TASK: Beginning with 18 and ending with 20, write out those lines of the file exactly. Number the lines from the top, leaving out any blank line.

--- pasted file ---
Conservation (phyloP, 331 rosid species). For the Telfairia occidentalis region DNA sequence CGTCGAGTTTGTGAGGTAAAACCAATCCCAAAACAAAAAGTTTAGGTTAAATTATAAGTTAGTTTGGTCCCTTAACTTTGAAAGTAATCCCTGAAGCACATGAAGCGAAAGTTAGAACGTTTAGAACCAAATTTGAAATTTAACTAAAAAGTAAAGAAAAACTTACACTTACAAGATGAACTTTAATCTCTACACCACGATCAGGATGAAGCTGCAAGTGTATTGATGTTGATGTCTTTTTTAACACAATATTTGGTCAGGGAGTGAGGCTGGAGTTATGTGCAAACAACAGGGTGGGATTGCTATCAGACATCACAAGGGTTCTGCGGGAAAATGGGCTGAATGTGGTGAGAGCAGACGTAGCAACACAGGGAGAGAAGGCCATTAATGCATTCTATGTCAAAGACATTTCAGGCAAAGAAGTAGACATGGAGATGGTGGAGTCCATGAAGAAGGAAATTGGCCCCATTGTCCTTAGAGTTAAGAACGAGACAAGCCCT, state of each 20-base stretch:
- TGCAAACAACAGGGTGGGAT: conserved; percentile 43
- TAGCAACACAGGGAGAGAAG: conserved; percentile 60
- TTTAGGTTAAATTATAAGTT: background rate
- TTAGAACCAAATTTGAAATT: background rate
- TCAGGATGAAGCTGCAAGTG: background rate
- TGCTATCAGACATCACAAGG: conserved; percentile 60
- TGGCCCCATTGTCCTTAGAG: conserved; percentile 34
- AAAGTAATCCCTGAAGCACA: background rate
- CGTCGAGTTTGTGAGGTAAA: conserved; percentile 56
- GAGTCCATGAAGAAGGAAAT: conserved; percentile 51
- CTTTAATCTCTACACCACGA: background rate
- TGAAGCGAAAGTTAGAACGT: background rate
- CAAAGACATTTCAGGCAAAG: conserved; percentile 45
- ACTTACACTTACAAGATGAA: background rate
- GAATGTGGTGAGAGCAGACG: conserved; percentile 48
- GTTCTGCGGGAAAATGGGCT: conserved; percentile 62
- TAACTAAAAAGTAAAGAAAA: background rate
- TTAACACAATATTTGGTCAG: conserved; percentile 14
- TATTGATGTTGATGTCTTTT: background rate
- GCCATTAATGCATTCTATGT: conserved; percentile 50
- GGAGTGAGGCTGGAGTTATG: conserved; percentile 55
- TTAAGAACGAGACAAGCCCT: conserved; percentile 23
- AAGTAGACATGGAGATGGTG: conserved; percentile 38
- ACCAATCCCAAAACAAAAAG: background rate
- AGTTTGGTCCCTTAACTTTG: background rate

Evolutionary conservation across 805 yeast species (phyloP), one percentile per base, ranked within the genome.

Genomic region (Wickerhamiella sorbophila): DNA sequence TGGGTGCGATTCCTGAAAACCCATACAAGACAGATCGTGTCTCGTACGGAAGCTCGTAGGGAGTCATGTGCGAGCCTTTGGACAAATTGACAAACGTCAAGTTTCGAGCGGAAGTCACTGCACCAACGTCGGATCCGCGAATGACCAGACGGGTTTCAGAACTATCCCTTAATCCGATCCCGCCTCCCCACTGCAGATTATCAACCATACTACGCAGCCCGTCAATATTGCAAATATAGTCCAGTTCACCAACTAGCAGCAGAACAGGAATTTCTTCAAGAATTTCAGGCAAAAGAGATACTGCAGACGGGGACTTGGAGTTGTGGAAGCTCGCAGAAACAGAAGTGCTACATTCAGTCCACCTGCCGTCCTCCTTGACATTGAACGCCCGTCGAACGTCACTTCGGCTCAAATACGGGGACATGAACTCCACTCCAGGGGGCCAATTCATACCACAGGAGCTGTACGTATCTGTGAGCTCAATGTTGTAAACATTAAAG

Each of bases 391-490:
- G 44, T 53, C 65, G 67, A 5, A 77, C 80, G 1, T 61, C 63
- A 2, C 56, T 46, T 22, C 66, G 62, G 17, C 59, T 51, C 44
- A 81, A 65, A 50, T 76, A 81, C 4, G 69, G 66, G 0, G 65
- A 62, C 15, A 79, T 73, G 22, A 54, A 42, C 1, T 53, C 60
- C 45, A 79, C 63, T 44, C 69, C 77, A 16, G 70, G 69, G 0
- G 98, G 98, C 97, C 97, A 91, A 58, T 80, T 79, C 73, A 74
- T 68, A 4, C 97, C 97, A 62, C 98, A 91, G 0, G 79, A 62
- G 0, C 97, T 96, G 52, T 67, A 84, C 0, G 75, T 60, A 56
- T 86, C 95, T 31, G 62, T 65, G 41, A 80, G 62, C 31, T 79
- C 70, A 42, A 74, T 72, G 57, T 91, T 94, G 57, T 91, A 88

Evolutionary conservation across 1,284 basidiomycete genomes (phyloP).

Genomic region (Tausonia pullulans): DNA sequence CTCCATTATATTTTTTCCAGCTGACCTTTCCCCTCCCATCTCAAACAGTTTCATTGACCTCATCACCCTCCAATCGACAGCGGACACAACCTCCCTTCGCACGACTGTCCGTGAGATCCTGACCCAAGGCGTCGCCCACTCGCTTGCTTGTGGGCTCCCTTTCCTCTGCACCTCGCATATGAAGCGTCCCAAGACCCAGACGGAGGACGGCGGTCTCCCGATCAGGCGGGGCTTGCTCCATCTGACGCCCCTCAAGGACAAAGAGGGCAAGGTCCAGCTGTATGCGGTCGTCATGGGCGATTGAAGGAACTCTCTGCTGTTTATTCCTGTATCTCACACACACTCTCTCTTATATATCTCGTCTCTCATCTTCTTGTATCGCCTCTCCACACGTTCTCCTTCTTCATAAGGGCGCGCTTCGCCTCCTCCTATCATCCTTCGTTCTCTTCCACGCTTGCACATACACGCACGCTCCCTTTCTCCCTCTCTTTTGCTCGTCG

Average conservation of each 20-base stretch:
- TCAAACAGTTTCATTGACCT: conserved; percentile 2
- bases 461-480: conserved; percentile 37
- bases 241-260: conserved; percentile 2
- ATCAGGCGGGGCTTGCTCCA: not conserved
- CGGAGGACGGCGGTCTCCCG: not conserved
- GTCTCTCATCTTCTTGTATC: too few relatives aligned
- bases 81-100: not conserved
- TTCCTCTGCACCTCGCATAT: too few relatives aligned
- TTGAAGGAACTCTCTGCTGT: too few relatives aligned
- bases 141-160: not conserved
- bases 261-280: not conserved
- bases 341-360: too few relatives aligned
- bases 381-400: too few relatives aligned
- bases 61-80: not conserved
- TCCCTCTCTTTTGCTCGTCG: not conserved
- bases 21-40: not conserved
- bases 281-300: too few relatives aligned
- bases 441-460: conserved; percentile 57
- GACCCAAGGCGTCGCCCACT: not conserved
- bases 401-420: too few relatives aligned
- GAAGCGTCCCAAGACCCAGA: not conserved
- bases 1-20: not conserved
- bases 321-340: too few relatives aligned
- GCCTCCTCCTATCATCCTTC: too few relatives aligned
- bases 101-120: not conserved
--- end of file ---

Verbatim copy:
- TAACTAAAAAGTAAAGAAAA: background rate
- TTAACACAATATTTGGTCAG: conserved; percentile 14
- TATTGATGTTGATGTCTTTT: background rate